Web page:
Between cyclic eruptions (VUELCO meeting, Barcelona, 2013)

By Fabian Ben Wadsworth

University of Munich (LMU)

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Volcanic unrest begins with precursory signals which are the detectable manifestation of dynamic subsurface changes. In 1997, Vulcanian eruptions from Soufrière Hills volcano (SHV), Montserrat, had a mean repose time of 9.5 hours and produced remarkably regular precursory signals. Cyclic Vulcanian eruptions are associated with inflation and deflation and commonly interpreted as periods of gas pressurisation and depressurisation in partially degassed plugs. Inflation and deflation could be explained by changes in pore-volume in cracks or bubbles in or beneath this plug. However, the specific mechanism by which this occurs and the timescales over which pore-networks can collapse remain poorly constrained. To investigate a densification scenario we present results from experiments using pumice from the February 2010 partial collapse of Soufrière Hills volcano (SHV). We measured the change in volume and the pore network by helium pycnometry, P and S wave velocities and permeability. We used X-ray computed tomography and optical microscopy to compare the 3D and 2D textural evolution of experimentally deformed samples with naturally dense samples from the same eruption. Sample core volume, porosity and texture were measured and assessed before and after experiments. We heated samples under atmospheric pressure conditions at 2 ̊C.min-1 and 20 ̊C.min-1 to isotherms of 860 ̊C, 900 ̊C and 940 ̊C for intervals up to 8 hours before cooling. Over an 8 hour timescale relevant to SHV cyclicity, samples show a ≤ 54% volume loss. For a given peak temperature, samples with initial total porosities of 80-84% reduce in volume an order of magnitude more quickly than samples with an initial total porosity 70-74%. Using thermo-gravimetric analysis (TGA) we confirm that the peak volatile loss at these heating rates occurs below the glass transition interval and thus the de-volatilisation effect on melt viscosity does not contribute significantly to the collapse rate. Samples of similar porosity but different aspect ratios collapse proportionally, leading to the exclusion of gravity as the significant mechanism driving densification in our experiments. Consequently, we propose that surface tension acts to increase pore connectivity and reduce internal surface area. We show that the initial rate of volume loss can be correlated with the initial pore volume and the temperature. Therefore we propose that for a given melt composition the collapse under static atmospheric conditions can be estimated from the initial porosity. In a volcanic context, the pore and confining pressures modify the effective pressure, thus the dynamics. Our experiments provide a constraint of the timescale and resultant textures during the collapse of bubble-bearing magma at temperature conditions relevant to SHV following explosive eruptions. Densification by rapid porosity reduction could contribute to the precursory signals, such as flank tilt, of volcanic unrest observed between the 1997 cyclic Vulcanian explosions.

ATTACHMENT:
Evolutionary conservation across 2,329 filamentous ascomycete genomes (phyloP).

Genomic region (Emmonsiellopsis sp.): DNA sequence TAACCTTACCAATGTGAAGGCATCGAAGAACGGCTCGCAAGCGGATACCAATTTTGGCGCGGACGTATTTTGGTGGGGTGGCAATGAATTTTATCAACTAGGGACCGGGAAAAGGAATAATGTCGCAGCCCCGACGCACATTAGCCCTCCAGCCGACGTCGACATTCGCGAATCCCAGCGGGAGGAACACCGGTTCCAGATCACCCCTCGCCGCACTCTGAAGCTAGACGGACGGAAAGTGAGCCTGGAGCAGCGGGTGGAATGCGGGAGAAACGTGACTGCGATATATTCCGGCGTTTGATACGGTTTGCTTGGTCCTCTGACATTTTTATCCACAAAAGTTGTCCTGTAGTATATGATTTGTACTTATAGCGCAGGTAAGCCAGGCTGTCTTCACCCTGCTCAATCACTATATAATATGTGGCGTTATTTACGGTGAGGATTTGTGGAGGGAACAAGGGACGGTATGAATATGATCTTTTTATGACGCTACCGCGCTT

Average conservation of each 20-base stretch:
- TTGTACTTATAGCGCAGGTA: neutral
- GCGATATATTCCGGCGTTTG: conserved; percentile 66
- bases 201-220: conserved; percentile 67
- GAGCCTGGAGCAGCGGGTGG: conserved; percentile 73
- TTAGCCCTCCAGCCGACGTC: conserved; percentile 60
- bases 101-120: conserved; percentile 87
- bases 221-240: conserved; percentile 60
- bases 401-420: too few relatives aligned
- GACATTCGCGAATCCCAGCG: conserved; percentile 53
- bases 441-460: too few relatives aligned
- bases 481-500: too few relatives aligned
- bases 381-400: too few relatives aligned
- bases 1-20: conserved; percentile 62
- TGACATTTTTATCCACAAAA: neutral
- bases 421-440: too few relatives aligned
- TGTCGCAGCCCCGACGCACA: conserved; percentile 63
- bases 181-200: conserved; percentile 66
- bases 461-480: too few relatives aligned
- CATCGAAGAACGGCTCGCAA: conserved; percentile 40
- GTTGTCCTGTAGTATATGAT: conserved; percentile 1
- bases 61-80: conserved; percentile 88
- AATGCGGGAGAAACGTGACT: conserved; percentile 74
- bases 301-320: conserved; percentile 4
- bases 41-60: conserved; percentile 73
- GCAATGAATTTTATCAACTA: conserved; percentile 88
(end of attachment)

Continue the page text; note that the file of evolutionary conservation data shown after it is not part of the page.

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Researchers should cite this work as follows:

  • Fabian Ben Wadsworth (2013), "Between cyclic eruptions (VUELCO meeting, Barcelona, 2013),"

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